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Paddling Articles In the Same Boat

Lost Art

Navigating Without Batteries —
Why Good Compasses Go Wrong,
And What to Do About It

By Farwell Forrest
farwell@paddling.net

July 27, 2004

Always trust your compass. That's the first rule of navigation. When instinct or intuition points one way, but your compass stubbornly points another, believe your compass. Instinct and intuition are notoriously fickle guides, after all. Every year the woods echo with the panicky shouts of folks whose "infallible bump of direction" led them astray — just this once, you understand. It's never let them down before.

Happily, the magnetic needle isn't prey to human error. It can't be deceived, and it never tires. It's as constant as the timeless tug of the magnetic poles. Or is it? There's a second rule of navigation, as well, and it's every bit as important as the first: Never trust your compass completely. Contradictory? Yes. But come to think of it, the tug of the earth's magnetic poles isn't exactly timeless, either. Let's keep things simple, though. While the magnetic poles may wander a bit, any changes are likely to be small, at least within the compass of our lifetimes. Why, then, should we ever doubt the accuracy of the north-pointing needle?

Here's one reason. The next time you get ready to leave on a trip, take an inventory of your gear. What do you find? Sleeping bag, tarp or tent, food, spare clothing, paddles, life jacket.… No problem with any of these, is there? But keep looking. You have a knife, don't you? Or maybe two. And a flashlight. Spare batteries. A portable stove. Fishing lures. Spinning reel. Even a radio. And while you're at it, turn out your pockets. If yours are anything like mine, they accumulate a lot of stuff: pocket-watch (sometimes), pen-knife (always), keys, even a steel tape-measure.

Now take a look at your boat. Let's say you're a canoeist. Are your boat's seats and thwarts held in place with bolts? Are the ash gunwales and decks screwed on? No? You say you have plastic gunwales, instead, fastened with aluminum pop-rivets? OK. Any chance there's a steel reinforcing bar under that plastic? Better check.

Or are you a kayaker? Then look at the cables that work your rudder. Are they steel? Probably. And what about the clamps on your boat's waterproof hatches? The D-rings on your decks? The bolts on your foot-braces?

You get the point, I'm sure. In your boat or on the trail, you're accompanied by many bits and pieces of ferrous metal, every one of which is a tiny magnet. You're carrying magnetic poles around with you by the dozen. Why does this matter? To begin with, no magnetic compass really "points" to the earth's magnetic poles. Instead, it aligns itself with the prevailing magnetic field. In the absence of disturbing influences, that field will be the earth's field, and the compass will indeed "point" to the poles. But what happens when you surround your compass with small magnets, both in your gear and on your person? Then the prevailing magnetic field will be the vector sum of all the individual fields. Your compass won't know — or care — which one is the earth's field. And you won't know either. But you will care.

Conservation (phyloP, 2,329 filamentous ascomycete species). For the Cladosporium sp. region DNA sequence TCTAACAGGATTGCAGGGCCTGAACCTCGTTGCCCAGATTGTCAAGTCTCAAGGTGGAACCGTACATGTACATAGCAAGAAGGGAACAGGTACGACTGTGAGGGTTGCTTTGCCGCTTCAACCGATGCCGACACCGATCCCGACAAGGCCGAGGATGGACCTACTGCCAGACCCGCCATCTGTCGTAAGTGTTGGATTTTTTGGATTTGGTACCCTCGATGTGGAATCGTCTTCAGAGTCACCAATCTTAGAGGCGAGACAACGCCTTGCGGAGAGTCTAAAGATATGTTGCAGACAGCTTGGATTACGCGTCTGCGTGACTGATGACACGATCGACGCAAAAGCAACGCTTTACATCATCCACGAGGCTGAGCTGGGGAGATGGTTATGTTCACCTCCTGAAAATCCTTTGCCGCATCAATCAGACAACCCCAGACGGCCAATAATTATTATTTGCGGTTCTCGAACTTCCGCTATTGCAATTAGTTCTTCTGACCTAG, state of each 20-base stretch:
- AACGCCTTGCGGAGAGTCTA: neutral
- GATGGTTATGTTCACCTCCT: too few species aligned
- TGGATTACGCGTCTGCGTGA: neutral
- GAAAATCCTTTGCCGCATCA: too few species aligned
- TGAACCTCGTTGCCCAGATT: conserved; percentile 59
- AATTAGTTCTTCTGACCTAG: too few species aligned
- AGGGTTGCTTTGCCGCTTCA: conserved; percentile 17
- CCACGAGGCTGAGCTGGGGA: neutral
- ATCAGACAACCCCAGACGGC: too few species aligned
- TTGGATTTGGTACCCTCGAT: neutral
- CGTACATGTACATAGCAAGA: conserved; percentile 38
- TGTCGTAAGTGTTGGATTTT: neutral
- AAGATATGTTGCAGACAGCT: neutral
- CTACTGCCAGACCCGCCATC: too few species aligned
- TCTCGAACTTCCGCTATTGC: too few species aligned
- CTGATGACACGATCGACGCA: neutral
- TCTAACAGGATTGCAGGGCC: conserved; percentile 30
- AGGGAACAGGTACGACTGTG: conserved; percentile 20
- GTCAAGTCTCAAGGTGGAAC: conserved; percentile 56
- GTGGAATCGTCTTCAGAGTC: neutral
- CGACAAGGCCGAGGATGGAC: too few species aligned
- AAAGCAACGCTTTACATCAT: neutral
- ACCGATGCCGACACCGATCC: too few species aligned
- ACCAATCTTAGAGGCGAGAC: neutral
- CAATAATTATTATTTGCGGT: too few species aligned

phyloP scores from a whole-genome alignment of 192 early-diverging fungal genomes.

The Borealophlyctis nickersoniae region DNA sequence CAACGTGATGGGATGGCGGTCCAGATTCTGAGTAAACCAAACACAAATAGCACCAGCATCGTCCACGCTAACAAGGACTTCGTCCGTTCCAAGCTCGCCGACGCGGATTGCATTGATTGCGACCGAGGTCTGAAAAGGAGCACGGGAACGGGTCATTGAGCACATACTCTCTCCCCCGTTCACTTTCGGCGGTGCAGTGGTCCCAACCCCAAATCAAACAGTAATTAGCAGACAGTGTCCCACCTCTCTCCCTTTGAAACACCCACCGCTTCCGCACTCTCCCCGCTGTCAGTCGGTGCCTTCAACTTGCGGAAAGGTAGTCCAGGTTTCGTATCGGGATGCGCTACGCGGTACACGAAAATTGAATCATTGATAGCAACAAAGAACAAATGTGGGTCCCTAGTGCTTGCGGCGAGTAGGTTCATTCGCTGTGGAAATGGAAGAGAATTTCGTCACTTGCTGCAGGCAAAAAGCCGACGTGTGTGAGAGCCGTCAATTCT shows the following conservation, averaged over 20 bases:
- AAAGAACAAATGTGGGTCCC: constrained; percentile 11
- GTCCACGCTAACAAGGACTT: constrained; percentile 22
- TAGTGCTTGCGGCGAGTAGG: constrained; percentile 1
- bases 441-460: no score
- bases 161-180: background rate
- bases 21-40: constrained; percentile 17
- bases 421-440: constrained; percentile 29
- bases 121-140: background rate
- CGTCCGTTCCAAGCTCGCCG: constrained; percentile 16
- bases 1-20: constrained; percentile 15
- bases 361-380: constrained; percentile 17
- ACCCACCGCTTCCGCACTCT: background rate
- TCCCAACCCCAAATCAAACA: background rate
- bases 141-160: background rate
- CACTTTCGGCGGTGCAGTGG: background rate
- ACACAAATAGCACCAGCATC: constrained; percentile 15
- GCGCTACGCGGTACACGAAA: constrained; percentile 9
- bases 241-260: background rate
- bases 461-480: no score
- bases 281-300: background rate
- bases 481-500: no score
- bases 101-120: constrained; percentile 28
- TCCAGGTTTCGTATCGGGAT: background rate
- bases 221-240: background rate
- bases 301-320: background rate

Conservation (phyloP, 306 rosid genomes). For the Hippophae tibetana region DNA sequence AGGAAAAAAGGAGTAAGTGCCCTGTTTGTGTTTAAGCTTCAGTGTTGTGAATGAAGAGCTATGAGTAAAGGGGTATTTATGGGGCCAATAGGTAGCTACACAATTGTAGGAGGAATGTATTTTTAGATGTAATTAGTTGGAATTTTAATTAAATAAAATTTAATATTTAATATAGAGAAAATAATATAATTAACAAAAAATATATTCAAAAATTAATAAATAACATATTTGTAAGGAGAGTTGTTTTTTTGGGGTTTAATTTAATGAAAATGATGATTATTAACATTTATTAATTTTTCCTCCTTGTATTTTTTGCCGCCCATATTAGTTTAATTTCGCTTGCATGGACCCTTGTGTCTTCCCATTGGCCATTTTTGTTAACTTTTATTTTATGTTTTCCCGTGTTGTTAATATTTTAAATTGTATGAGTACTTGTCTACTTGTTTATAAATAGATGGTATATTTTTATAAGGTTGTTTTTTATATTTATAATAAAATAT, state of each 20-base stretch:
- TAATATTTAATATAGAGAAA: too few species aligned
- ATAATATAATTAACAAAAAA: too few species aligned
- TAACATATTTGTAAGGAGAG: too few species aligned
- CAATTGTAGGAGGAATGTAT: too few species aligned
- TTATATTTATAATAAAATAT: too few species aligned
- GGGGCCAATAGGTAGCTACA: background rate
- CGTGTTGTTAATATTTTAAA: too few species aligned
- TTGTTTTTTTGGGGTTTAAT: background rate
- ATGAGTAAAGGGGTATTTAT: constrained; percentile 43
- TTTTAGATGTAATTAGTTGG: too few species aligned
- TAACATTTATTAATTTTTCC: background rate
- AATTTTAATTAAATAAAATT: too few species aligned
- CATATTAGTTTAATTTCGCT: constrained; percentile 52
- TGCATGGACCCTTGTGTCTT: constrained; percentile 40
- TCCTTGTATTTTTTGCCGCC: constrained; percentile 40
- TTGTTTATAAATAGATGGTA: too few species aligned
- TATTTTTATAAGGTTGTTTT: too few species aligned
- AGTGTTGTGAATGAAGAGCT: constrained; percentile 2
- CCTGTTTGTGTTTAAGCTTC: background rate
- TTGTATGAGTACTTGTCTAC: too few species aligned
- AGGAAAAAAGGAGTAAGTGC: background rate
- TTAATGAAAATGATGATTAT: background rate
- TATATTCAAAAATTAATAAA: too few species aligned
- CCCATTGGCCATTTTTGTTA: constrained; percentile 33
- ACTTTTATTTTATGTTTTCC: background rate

That's not all. Since the prevailing field is a vector sum of the individual fields, it will change in both orientation and intensity as your heading changes. I don't want to belabor this point. Vector arithmetic isn't my idea of a good time. But the conclusion deserves our attention. The difference between the correct magnetic heading — your heading relative to the north magnetic pole — on the one hand, and the heading indicated by your compass, on the other, is called "deviation." And unlike variation (the difference between true north and magnetic north, also known as "declination"), deviation usually isn't constant. It changes as your heading changes.

If hikers and canoeists keep their distance from electric transmission lines, large ore bodies, and metal fences, they seldom have to worry too much about deviation. A hiker can always drop his pack when he suspects that his compass is being confused by something in his kit. A canoeist can simply stand up. (At least he can in some conditions, and in some boats.) But kayakers — and canoeists who like to mount a compass to a thwart to guide them through an island labyrinth — do have cause for concern.

Does this describe you? Then you'll want to do something about the problem. First things first. Since the trouble often originates in your gear, put as much distance between it and your compass as you can. And just how much distance is enough? That depends. The only way to find out is to conduct a simple experiment. Place your deck compass on a wooden table or plastic bench. Stand beside the compass. (Empty your pockets, and don't wear a belt with a steel buckle.) Now, taking one item at a time in your hand, hold each piece of gear that could affect the compass out at arm's length. Is the compass card quiet? Then bring the item closer to the compass until the card starts to drift or the item touches the compass housing. Repeat this several times, approaching the compass from a different direction each time. Slow and steady does it. If the card never moves, even when an item is touching the housing, you don't need to worry about that particular piece of gear. If the card does drift or twitch, though, no matter how slight the movement, make a note of the distance at which you saw the first tremor. That distance — and a little bit more — determines how much distance is enough. (If the card trembles even when a piece of gear is held out at arm's length, you'll have to walk toward the compass from further away, while a friend watches for the first sign of movement.)